Bluegrass Titan Mac Wiseman Dead at 93

Mac Wiseman — a member of the Country Music Hall of Fame, a founder of the Country Music Assn. and the last surviving member of the Foggy Mountain Boys band — died Saturday (Feb. 23) in Nashville at the age of 93.

“This is the end of an important era in bluegrass music,” wrote dobro master Jerry Douglas on his Facebook page.

A much-recorded sideman and bandleader, Douglas currently heads the Earls of Leicester, a band that resurrects and carries forward the sounds and repertoire of the Foggy Mountain Boys. “One of the most important things Mac Wiseman did was to make himself available to all of us who wanted to know the true story of how the music we love evolved. He imparted some wisdom no one else could have, and I will forever be indebted to him.”

Malcolm B. Wiseman was born May 23, 1925 in Crimora, Va. He first sang publicly on a Harrisonburg, Va. radio station. After he was stricken with polio, he was given a scholarship to the Conservatory of Music in Dayton, Va., where he studied singing and music theory.

Courtesy of Mac Wiseman

Over the next few years, he sang and played with Molly O’Day (1945-47) Lester Flatt & Earl Scruggs’ Foggy Mountain Boys (1948) and Bill Monroe’s Bluegrass Boys (1949). His reedy, tenor voice and affinity for singing sentimental ballads eventually earned him the sobriquet of “the Voice With a Heart.”

He was welcomed into the International Bluegrass Music Hall of Fame in 1993.

Wiseman served as country A&R director for Dot Records (1956-59), the label for which he also recorded such chart hits “The Ballad of Davy Crockett” and “Jimmy Brown the Newsboy.” Other songs he became closely identified with included “Love Letters in the Sand,” “Tis Sweet to be Remembered,” “Goin’ Like Wildfire” and “We Live in Two Different Worlds.” By the time he was inducted into the Country Music Hall of Fame in 2014, he estimated he had recorded more than 800 songs.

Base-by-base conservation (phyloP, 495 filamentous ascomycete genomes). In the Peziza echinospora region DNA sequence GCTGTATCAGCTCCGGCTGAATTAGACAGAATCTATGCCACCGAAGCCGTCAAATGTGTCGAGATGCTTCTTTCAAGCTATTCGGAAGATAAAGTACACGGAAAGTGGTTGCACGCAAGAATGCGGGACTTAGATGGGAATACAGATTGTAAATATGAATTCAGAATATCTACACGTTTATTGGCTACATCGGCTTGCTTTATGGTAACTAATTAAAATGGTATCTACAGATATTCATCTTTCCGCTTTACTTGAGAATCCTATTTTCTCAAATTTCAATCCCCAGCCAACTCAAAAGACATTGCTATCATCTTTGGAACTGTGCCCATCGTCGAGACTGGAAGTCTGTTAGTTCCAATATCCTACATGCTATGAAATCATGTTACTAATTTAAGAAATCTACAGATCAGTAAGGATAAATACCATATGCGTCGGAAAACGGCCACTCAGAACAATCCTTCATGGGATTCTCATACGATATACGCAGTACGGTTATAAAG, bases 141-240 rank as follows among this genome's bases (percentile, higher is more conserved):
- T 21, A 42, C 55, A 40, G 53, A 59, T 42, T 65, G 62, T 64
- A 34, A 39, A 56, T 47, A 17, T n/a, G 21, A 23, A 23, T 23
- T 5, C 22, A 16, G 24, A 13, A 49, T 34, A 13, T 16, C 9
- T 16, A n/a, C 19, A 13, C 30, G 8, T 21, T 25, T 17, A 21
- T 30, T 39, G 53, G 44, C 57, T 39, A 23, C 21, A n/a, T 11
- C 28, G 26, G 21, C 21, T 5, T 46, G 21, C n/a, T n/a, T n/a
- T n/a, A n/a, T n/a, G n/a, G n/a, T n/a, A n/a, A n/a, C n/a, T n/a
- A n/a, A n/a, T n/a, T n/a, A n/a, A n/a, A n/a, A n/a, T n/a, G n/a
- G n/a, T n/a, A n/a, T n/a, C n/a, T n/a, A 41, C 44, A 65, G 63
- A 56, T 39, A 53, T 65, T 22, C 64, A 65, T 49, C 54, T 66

In 1958, Wiseman helped found the Country Music Assn. — a trade group designed to widen the acceptance and commercial viability of country music — and served as its first secretary.

“He gave not only ideas, but he did the work, as well,” said the late Jo Walker-Meador, the longest serving executive director of the CMA as she formally inducted Wiseman into the Hall of Fame. “He was invaluable to me [because] I knew nothing about country music then.”

Charlie Daniels, who performed “Jimmy Brown the Newsboy” for Wiseman’s induction, said, “He’s been an idol of mine since I learned my first three chords on the guitar.” Confined to a wheelchair during his final years, Wiseman was celebrated for holding court for his friends and admirers, whom he invariably regaled with stories and songs.

He recorded dozens of albums between 1957 and 2017, often pairing up with such other seminal talents as Merle Travis, Doc Watson, Lester Flatt, the Osborne Brothers, Del McCourty and John Prine. It was with Prine that he recorded the deliciously titled collection Standard Songs for Average People (2007).

His final two albums were Songs From My Mother’s Hand (2014), based on his mother’s handwritten notebook of songs she savored, and I Sang the Songs (2017), tunes related to his 2015 autobiography, Mac Wiseman: All My Memories Fit for Print.

“I’ve tried to be true to myself,” Wiseman said during his Country Music Hall of Fame induction, “and give back the best that I could. … I think a reason for the great endurance [of country music] is that it’s such a slice of life. … I firmly believe that people don’t change. We just get a new batch.”

Edward Morris is a veteran of country music journalism. He lives in Nashville, Tennessee, and is a frequent contributor to